Between two Worlds

A children's home in Bolivia: A Bayer employee from Berlin helped here for three months.


Normally, he commutes between Berlin and Leverkusen. But last year, Bayer employee Tobias Ludwig participated in the Bayer People Care For Society program run by the Bayer Cares Foundation and spent three months in Bolivia. There he worked at the Hogar de Ni?os Santa Cruz children’s home and helped the youngsters plant a garden. It proved to be a very special experience for the management consultant.

Tobias Ludwig never felt so out of place as he did when he arrived in Bolivia, in the midst of chaos, surrounded by people, noise, sellers, honking cars, heat, dust and dirty streets. He of all people, the clean-cut management consultant in suit and tie? Is he really supposed to live and work here for the next three months?

The newcomer sighed, shouldered his backpack and made his way to the Hogar de Ni?os Santa Cruz children's home, unaware that he would pass this very spot three months later on the way home – in jeans and a T-shirt, with a farewell letter in his bag.

Tobias Ludwig

I wanted to go abroad to expand my horizons – and contribute to society at the same time.

A few months prior to his arrival in Bolivia, the 32 year-old had applied to the Bayer People Care For Society program run by the Bayer Cares Foundation, which enables employees to support various social and health care projects around the world. “By going abroad, I wanted not only to expand my horizons but also manage my own project and improve on my management skills,” he explains. “At the same time, I was able to contribute my knowledge and skill for the benefit of others and to help where it really matters.”

Ludwig flew to Bolivia on an assignment: to plant a garden for the Hogar de Ni?os Santa Cruz children's home. He also took care of the PR work for a training program at the children's home. Until then, the management consultant had never had anything to do with Bolivia. “When I arrived, I first had to get over the culture shock,” he relates. “The living conditions are at a much lower level and I was very moved by the fates of the children in the home.”

The children's home is a large, yellow building in Santa Cruz, run by Amigonian Friars, and home to 85 boys aged from six to 18. “Most are from broken homes, in which alcohol and poverty were the determining factors,” says Ludwig. “Many of the children were totally neglected and living on the streets until the friars found them.”

Youth work

The order of the Amigonian Friars was founded in 1889 by the Capuchin friar Luis Amigó. The friars are active worldwide, running schools, children's homes and various projects for street children.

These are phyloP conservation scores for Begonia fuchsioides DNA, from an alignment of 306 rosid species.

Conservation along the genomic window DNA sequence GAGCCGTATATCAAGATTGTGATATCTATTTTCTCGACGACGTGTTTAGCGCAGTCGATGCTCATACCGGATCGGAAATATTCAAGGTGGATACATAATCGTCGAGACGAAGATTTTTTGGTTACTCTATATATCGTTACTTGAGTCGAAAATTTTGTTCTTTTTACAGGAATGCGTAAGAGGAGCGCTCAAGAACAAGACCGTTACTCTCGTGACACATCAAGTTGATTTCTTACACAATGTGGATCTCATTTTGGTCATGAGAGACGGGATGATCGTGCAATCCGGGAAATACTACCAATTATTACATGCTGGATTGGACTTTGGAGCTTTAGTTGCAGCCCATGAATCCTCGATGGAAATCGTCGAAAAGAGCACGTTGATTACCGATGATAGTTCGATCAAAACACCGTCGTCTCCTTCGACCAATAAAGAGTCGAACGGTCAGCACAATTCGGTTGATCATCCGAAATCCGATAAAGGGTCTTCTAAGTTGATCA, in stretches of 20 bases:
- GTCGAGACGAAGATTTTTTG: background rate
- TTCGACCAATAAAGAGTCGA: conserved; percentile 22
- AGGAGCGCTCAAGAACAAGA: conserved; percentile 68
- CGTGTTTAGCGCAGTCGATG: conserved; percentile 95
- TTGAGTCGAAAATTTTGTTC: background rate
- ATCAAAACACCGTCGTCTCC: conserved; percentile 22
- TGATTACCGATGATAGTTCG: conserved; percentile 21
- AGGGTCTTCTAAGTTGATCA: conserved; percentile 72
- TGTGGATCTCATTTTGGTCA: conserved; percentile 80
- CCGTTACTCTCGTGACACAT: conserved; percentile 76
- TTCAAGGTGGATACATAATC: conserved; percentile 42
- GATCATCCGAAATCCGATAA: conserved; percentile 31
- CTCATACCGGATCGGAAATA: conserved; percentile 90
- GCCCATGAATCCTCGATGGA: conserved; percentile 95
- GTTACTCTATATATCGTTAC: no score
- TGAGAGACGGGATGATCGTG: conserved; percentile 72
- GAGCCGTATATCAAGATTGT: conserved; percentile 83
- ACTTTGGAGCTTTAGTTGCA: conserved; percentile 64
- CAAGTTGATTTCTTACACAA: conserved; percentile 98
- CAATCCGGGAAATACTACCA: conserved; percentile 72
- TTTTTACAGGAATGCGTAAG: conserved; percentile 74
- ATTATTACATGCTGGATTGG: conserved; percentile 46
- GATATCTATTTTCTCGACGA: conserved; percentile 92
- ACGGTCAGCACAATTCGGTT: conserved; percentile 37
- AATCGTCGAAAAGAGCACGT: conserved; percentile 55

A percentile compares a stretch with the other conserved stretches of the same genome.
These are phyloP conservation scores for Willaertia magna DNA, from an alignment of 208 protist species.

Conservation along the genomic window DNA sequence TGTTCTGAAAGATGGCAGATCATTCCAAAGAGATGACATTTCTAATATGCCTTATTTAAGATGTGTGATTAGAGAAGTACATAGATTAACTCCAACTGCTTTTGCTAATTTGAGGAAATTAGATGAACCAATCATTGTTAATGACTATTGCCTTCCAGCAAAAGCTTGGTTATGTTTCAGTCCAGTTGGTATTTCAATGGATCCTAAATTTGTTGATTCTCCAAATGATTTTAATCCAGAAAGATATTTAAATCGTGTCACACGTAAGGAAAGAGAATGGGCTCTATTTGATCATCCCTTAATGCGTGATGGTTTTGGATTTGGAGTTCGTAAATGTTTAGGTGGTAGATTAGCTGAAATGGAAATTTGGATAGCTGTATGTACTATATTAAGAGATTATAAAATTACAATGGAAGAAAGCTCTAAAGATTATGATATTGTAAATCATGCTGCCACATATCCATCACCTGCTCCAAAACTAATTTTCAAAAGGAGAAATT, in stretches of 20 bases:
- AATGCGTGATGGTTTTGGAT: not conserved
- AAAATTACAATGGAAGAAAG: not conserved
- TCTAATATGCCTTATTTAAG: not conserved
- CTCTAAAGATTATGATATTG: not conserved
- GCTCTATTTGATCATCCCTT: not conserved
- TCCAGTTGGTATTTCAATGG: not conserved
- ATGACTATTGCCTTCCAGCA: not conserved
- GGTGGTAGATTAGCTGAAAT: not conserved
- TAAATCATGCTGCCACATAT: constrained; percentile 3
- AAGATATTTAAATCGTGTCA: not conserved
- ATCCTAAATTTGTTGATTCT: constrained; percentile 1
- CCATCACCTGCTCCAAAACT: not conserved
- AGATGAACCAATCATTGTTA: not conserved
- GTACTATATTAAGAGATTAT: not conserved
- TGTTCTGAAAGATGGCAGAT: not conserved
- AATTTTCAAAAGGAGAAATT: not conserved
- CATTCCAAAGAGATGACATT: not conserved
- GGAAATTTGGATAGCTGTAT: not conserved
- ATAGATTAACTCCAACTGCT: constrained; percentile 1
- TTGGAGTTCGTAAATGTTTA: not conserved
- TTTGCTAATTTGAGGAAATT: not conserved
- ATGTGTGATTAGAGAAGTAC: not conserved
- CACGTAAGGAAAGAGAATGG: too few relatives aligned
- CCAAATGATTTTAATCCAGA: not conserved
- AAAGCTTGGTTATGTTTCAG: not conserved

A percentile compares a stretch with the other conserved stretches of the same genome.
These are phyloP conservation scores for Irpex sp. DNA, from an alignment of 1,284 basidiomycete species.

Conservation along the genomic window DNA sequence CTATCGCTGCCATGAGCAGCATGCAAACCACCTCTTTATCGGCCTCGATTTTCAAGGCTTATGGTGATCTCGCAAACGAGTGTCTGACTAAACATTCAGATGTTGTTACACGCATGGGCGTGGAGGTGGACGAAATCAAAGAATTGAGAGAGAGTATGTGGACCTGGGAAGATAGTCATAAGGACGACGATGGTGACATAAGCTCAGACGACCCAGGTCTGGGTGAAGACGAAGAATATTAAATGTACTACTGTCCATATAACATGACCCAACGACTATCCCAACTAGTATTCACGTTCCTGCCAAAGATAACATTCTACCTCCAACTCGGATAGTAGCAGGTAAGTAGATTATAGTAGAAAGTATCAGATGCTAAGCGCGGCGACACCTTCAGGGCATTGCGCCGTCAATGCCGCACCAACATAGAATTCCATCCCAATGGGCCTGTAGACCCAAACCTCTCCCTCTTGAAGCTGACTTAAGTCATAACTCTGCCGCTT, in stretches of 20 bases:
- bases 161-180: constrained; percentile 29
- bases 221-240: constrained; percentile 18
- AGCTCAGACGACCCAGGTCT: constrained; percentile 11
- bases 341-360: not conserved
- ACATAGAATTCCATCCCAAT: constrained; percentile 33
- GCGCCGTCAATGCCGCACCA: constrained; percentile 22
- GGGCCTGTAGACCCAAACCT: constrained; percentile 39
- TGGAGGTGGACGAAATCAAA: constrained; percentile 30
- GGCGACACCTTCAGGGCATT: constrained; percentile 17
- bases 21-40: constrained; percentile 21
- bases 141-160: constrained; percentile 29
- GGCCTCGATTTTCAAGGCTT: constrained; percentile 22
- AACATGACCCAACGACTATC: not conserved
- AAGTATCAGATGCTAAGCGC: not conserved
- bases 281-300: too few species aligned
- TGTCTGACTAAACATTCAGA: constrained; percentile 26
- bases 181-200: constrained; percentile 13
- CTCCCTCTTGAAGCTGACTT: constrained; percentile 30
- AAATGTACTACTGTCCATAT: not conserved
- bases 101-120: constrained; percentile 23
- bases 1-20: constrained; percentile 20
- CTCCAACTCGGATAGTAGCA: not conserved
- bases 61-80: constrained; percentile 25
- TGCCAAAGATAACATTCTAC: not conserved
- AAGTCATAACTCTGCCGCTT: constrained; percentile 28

Tobias Ludwig moved into a small room inside the home and was accepted right from the outset. The serious biochemist suddenly found himself wearing sandals and sporting a scruffy beard, and surrounded at all times by a crowd of children. And what surprised him most: he loved it! “I spent a great deal of time playing with the children, helping them with homework and teaching them yoga,” he says. “In the time that was left I planned the garden project.” 

Welcome to Hogar de Ni?os Santa Cruz children's home - Tobias Ludwig shows us around.

Ludwig's assignment was to transform a small plot of land into a blooming fruit and vegetable garden with the help of colleagues from Bayer Bolivia and naturally the children themselves. “What sounds so simple was really a complex task,” Ludwig says. It took a lot of patience and perseverance to motivate the children to stay with the project over a long period. “You have to explain to them precisely what they need to do – and why,” he says. “I learned a lot in those three months about how to manage people.” 

Now it's finally time for Tobias Ludwig and the children to sow the seeds.

And Tobias Ludwig succeeded: after three months of hard work - digging ditches, planting, fertilizing and watering - fruit and vegetables began to grow in the new garden, and many of the children stuck it out to the very end. Even 13-year-old Jonathan, the home's “problem child.” The withdrawn outsider grew to trust Tobias Ludwig, and soon never left his side. 

The two became friends, and saying goodbye was hard: The 13 year-old gave the German visitor a very personal farewell letter. “I decided then to become the boy's sponsor.” Since returning to Berlin, he provides financial support for Jonathan and stays in contact as much as possible via Facebook and e-mail.

Back in the cool weather of Germany, Tobias Ludwig sees a lot of things differently. “Bolivia was a learning experience for me both professionally and personally,” he says. “Our problems here seem so trivial to me now compared with the life stories of many of the people I met there.” 

Ludwig also plans to see Jonathan again very soon: he has applied for a sabbatical and wants to tour South America, and naturally to stop by the children's home on his way. “This place and the people here hold a lot of memories for me.” But there is one thing he learned above all: helping other people can be a source of happiness.